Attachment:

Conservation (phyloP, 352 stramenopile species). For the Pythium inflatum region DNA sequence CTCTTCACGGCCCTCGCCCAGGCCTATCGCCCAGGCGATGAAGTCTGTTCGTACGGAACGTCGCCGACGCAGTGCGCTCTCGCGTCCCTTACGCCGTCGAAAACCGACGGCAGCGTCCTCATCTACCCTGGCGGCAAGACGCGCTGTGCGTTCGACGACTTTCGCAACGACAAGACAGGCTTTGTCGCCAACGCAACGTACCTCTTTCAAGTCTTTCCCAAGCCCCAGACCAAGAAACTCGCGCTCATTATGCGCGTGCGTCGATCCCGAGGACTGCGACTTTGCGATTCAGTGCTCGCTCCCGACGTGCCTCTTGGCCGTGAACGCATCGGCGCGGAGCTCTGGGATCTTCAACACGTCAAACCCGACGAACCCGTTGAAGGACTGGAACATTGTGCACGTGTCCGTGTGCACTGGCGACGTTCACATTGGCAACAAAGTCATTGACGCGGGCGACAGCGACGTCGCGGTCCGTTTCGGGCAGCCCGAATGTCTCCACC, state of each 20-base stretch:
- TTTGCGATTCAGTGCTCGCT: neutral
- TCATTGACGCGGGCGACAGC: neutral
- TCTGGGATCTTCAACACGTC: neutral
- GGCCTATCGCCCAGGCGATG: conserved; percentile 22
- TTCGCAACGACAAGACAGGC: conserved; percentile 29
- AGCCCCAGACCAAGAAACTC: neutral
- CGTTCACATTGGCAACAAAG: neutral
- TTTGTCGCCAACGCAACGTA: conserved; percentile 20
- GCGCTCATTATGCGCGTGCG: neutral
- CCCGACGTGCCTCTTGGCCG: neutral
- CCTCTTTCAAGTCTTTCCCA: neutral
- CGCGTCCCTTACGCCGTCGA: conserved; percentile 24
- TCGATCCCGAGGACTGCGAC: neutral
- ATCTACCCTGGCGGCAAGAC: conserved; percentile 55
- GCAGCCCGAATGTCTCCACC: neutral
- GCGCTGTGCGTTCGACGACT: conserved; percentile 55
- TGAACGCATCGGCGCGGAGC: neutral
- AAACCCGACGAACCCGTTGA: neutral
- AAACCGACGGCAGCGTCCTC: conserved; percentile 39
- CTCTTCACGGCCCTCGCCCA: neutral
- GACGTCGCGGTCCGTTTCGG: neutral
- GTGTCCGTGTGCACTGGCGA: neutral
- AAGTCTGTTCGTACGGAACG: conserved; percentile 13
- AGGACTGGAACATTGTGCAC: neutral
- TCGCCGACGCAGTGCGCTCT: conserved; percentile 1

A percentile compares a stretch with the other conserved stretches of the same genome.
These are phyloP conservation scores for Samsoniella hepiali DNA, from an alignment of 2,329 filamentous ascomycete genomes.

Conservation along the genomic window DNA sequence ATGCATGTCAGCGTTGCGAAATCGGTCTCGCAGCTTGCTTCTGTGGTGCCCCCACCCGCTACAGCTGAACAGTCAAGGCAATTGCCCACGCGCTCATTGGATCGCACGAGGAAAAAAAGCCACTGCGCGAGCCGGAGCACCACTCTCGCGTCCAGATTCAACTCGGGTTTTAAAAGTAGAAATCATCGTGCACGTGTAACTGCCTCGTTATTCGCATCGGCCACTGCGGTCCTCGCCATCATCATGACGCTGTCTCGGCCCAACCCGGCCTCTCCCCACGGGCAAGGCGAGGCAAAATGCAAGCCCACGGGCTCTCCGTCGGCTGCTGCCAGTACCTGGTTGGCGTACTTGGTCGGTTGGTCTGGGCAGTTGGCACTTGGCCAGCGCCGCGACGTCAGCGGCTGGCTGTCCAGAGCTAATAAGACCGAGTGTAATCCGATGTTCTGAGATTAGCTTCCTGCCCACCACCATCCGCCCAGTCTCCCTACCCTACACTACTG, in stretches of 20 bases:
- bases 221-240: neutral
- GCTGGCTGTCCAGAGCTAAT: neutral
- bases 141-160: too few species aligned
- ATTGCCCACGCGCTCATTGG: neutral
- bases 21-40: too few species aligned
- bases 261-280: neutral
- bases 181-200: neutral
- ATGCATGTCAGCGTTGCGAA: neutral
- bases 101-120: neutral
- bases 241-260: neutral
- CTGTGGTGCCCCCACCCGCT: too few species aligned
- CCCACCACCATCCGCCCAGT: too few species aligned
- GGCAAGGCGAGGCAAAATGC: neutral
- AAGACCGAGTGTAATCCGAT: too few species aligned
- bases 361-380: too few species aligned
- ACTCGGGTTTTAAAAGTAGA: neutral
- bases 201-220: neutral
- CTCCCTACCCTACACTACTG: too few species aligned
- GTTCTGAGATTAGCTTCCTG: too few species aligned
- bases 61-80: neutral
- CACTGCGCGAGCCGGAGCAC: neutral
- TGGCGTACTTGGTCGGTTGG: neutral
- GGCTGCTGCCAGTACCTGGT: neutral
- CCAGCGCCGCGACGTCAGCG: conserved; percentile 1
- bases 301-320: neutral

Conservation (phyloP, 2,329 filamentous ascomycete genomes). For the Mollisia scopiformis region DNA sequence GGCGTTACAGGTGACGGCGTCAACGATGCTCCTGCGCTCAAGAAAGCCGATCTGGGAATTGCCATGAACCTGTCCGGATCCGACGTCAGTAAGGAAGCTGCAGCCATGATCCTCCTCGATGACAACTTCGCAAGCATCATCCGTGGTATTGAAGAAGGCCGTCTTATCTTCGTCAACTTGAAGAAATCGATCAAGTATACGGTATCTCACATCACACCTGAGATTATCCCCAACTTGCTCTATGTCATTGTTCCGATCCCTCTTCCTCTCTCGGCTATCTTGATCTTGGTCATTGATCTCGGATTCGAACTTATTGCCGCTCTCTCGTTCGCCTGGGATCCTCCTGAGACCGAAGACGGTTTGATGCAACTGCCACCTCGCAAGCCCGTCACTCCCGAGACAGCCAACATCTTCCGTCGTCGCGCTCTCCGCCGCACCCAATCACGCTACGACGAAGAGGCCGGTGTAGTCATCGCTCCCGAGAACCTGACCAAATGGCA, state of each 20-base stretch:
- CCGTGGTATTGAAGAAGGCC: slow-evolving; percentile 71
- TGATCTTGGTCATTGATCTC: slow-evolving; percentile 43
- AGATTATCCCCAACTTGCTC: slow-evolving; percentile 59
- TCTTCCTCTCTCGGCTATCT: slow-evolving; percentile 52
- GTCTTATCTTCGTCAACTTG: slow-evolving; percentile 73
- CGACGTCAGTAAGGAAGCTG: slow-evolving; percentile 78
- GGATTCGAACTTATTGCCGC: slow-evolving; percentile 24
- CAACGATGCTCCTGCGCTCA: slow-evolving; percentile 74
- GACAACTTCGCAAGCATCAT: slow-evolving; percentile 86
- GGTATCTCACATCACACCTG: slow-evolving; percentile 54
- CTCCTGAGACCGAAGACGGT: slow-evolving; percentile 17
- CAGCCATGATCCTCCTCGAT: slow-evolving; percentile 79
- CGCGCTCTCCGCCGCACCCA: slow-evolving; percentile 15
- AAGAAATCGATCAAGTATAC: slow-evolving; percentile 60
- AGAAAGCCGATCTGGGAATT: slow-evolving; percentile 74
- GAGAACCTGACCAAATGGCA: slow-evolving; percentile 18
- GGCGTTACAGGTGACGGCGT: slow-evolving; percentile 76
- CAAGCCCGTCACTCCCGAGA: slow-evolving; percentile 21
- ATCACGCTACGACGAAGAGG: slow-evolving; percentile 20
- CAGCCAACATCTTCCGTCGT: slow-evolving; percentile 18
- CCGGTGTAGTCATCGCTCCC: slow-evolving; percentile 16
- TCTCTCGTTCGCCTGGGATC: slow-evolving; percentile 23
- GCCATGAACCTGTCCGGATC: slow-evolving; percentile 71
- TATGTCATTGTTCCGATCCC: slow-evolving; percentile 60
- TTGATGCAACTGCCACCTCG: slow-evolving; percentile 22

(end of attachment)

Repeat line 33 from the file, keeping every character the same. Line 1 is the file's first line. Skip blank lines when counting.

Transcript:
- ATTGCCCACGCGCTCATTGG: neutral